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Uber Supreme Court Decision: A Shift for the Gig Economy?


The Supreme Court has now heard the final appeal in the case of Uber v Aslam and handed down its judgment on 19 February 2021 on the question of whether Uber drivers are self-employed or workers. This final decision was keenly awaited due to the effect it will have on businesses and gig economy workers across the UK, and Uber has since announced the details of the new terms which it will be offering to drivers going forward as a result.

What was the decision and its effect on Uber?

The Supreme Court decided that Uber drivers must be treated as workers rather than as self-employed. This means that the 70,000 UK Uber drivers are now entitled to minimum wage, holiday pay and other basic employment rights.

The Court also gave much-needed guidance on the distinctions between workers and self-employed contractors, emphasising that the contractual paperwork put in place should not be the only consideration: the factual reality of how the parties’ relationship works is just as important. Uber had exercised a significant amount of control over its drivers and the relationship was not even-handed. This should not have been the case if the drivers were genuinely self-employed.

Uber fares fell 80% due to the COVID-19 pandemic and many drivers suffered financial hardship as a result. Therefore, the Supreme Court’s additional finding that drivers are classed as working at all times whilst logged in to the app is significant  as it includes the time spent by drivers waiting for passengers to book rides. However, Uber has indicated that it will only treat working time as running from the time a trip is “accepted” by a driver to the time of drop-off of the passenger. This is likely to lead to further disputes in future.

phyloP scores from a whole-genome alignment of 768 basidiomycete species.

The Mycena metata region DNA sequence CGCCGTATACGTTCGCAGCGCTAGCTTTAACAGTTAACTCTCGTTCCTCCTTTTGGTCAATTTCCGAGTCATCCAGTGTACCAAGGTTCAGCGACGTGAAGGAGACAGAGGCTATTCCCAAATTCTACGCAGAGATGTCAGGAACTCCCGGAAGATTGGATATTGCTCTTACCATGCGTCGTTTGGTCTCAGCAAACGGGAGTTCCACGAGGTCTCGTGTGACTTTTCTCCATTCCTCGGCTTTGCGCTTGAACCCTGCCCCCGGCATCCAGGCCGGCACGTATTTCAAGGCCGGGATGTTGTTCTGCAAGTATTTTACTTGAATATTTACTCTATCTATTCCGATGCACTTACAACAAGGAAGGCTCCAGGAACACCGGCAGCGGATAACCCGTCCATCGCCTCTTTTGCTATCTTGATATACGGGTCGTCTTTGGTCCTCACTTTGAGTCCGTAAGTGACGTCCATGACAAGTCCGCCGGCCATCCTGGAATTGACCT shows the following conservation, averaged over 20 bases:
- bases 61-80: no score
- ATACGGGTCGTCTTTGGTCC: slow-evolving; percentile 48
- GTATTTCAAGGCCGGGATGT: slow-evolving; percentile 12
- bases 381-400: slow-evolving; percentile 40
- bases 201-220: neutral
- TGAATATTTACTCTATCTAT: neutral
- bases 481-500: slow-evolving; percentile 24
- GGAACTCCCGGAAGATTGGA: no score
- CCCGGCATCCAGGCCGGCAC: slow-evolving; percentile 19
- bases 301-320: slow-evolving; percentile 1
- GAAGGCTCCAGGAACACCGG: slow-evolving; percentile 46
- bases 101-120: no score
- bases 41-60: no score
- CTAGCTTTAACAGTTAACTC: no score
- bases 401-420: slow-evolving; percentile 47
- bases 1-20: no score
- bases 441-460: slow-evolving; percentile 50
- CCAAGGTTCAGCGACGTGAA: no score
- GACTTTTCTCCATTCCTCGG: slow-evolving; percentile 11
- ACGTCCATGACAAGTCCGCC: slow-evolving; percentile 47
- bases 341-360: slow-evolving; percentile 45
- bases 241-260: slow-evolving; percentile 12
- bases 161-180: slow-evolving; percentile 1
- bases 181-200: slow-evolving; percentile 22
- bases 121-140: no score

What will this mean for the gig economy?

Uber has insisted that its fares will not rise as a result of this ruling, but has confirmed that its UK drivers will earn at least the National Living Wage, be paid holiday time based on their earnings each fortnight and be automatically enrolled into a pension plan with contributions from the driver and Uber from 17 March 2021. Drivers will continue to retain the freedom to choose if and when they drive.

The ramifications of this judgment extend much further than Uber, however, and will affect all businesses involved in the gig economy.  It will likely lead to significant shifts in the way the gig economy operates in the short term. In the longer term, it may lead to new legislation in this area of employment law, to enshrine more concrete definitions of the legal concepts of “workers” and “employees”.

For the time being, any businesses that contract with freelancers or self-employed contractors should consider reviewing whether this is the correct label to give those individuals, or whether there is any argument based on the reality of the relationship that they should be classified as workers and brought onto payroll.

For employment law or HR queries, get in touch with the team at Darwin